Kudos to Paul Jones over at Cause-Related Marketing who wrote a great post on a pact between Chili's and St. Jude that's raised an astounding $8.2 million. Some of the takeaways for me included: Revisit the easy dining category. Paul's right: it's been traditionally a tough category for all the reasons that he's identified. But it's worth another look because these restaurants have what every successful point-of-sale program needs: traffic. I was reminded of this two weeks ago when I waited over an hour on a Friday to get a table at Chili's.
Targeting easy dining eateries just isn't for the big charities. Over the years, northeast-based Papa Gino's has raised over three million dollars for two charities by selling a coupon book for a buck.
Personalize the cause. So often you think of Chili's as this big, national company and St. Jude as this stand alone hospital god knows where. Well, the two partners worked together to find the human story and how two Chili's employees benefited from the outstanding medical services at St. Jude Children's Hospital. Always look for the local connection, the human story with which employees and customers can identify.
Incentives work. Especially with employees that are highly motivated like Chili's are. Their success with incentives confirmed for me that I'm on the right track!
Speaking of point-of-sale programs, Sue Hyatt, The Business Philanthropy Coach, has a good post on being asked at Safeway to "round-up" her purchase total with the balance going to Easter Seals. I've never done a round-up program, but I think it's a great idea--and could be cheaper to run than a traditional mobile program. Sue also makes the point that I've often made that point-of-sale programs are a great way to side-step the traditional company shrug that the "charity" budget for the year is blown.
And what blog post would be complete without some mention of Liberace. I read a fascinating article in the Boston Globe on how the Liberace Foundation is trying to stay relevant and drive traffic to his museum by promoting Liberace as the king (and queen) of glitz and bling. A pop culture icon for 50-cent and Dr. Dre, the Liberace Foundation has unveiled its own sparkly, piano key sneaker that sell for a c-note! Indeed, Liberace could be on his way to being the next big dead, pop icon.
"Great, Joe," you say. "Liberace's been dead for 20 years and now he's cool. What's that have to do with cause marketing?" Well, like the marketing team at the Liberace Foundation, cause marketers are the stewards of their causes, and like LF may not be selling the hippest thing in town. So like the marketers at LF we can't forget that at our core we are (and must be) forever "merchants of cool" and can learn from the lessons of LF to try to find our own place in the fickle, unpredictable but wildly tantalizing and profitable world of popular culture.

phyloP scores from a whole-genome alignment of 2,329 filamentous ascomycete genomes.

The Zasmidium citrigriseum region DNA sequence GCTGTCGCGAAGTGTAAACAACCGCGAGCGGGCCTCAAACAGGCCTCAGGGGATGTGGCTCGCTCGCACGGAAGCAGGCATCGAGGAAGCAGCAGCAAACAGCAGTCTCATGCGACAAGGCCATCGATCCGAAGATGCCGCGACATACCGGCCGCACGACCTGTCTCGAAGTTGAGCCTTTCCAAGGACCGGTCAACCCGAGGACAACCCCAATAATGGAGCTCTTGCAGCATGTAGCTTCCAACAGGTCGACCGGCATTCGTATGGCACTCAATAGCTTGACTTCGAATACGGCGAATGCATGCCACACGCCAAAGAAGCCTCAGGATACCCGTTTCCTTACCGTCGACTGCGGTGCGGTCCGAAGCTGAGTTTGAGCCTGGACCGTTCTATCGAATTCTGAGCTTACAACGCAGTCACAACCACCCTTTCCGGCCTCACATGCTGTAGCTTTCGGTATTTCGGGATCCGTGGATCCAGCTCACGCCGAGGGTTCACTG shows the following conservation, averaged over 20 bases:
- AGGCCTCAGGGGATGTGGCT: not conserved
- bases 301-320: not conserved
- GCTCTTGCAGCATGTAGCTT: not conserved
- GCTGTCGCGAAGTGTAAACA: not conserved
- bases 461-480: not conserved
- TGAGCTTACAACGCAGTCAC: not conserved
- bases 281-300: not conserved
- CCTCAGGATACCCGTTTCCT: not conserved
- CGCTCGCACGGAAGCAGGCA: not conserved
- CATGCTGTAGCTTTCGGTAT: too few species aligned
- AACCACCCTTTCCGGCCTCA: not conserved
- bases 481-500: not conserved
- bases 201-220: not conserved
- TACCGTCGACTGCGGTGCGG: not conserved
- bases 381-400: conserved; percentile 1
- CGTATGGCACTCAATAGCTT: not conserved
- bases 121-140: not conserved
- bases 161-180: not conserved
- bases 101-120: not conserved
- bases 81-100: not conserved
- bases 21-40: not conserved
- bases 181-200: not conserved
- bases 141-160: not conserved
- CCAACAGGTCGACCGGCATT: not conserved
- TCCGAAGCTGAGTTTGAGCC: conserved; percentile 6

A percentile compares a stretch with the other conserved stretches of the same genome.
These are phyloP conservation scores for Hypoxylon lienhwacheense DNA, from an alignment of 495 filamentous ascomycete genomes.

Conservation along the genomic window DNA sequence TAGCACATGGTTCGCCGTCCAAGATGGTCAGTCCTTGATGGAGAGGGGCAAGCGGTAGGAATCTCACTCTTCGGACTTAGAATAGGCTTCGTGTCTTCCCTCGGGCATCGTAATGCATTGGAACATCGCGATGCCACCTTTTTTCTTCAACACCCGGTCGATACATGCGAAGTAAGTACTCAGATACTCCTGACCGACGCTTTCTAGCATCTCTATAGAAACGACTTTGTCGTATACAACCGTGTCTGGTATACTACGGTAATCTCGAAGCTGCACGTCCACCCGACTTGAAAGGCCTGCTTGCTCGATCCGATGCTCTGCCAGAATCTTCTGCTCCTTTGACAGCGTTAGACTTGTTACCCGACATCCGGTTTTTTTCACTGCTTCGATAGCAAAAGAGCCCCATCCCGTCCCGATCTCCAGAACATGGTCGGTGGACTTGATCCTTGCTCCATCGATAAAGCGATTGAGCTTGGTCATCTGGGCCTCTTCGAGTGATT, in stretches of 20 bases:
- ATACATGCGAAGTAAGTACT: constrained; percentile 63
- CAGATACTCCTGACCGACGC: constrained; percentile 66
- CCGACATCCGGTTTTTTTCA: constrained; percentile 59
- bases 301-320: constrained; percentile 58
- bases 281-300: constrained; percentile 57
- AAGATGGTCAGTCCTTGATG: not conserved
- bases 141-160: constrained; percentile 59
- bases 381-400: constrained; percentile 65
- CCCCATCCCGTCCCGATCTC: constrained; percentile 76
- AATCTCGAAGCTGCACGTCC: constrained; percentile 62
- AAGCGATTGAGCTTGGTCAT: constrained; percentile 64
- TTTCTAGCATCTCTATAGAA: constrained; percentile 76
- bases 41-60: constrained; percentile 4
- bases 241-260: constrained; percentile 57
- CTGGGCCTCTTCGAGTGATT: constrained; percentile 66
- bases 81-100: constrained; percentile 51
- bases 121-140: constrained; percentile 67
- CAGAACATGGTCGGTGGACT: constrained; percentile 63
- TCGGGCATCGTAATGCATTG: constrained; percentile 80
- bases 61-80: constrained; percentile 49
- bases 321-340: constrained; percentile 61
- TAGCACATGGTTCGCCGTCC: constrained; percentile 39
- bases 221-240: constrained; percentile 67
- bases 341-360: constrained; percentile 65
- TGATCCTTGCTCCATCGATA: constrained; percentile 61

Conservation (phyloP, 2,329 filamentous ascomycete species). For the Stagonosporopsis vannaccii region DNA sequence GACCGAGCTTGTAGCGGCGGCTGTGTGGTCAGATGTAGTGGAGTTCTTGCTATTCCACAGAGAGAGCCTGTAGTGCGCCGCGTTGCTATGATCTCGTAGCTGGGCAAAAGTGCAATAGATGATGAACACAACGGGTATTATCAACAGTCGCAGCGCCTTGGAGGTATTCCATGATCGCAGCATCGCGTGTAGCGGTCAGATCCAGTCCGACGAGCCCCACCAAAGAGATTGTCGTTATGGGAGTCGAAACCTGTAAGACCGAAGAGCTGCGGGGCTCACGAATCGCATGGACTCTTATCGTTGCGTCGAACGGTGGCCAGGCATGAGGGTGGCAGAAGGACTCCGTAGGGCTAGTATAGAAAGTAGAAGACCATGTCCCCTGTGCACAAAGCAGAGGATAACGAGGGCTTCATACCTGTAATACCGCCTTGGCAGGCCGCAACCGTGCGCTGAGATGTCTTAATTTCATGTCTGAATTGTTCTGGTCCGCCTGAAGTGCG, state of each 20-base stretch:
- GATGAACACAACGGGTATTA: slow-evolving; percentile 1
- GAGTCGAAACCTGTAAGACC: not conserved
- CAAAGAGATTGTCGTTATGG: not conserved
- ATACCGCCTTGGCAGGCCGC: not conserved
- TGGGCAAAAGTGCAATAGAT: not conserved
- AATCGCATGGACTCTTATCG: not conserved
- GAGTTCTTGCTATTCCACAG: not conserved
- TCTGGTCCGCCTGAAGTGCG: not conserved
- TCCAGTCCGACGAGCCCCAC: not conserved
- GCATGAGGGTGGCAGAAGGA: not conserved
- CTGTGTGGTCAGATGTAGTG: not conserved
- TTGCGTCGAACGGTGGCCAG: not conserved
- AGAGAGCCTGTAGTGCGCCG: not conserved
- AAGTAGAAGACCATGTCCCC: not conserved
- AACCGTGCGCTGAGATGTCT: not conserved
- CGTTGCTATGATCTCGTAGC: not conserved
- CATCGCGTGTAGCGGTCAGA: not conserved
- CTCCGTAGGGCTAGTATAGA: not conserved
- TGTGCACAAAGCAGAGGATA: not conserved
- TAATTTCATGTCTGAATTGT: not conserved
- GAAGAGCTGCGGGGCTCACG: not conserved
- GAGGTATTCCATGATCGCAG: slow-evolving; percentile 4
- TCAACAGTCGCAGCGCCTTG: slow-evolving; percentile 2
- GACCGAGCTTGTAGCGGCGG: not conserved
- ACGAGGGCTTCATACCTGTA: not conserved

Building on the example provided by the Liberace Foundation, perhaps MDA after Jerry Lewis dies will take a retrospective look at one of the great comedians of our time to revitalize a brand that took root when television was king and its coolest courtiers were the Rat Pack and the court jester was Lewis.
I struggle with relevancy all the time with my own cause. As many of you know, I work for a safety-net hospital that serves the poorest of the poor. What's cool or hip about that? Well, maybe it can be cool if we start connecting the Horatio Alger stories of some of the most successful men and women of Boston with the modest beginnings and challenges of our patients. Rags to riches stories never go out of style and will give the elite of Boston a touchstone to connect with a population that they usually only see through the windows of their luxury cars and downtown condos and, not surprisingly, don't really know.
So, I guess if the Liberace Foundation has glitz I have Schlitz. Rich people don't drink it and many poor people today have probably never heard of it. But that's not important. They both know what it's like to drink cheap booze but to thirst for something better.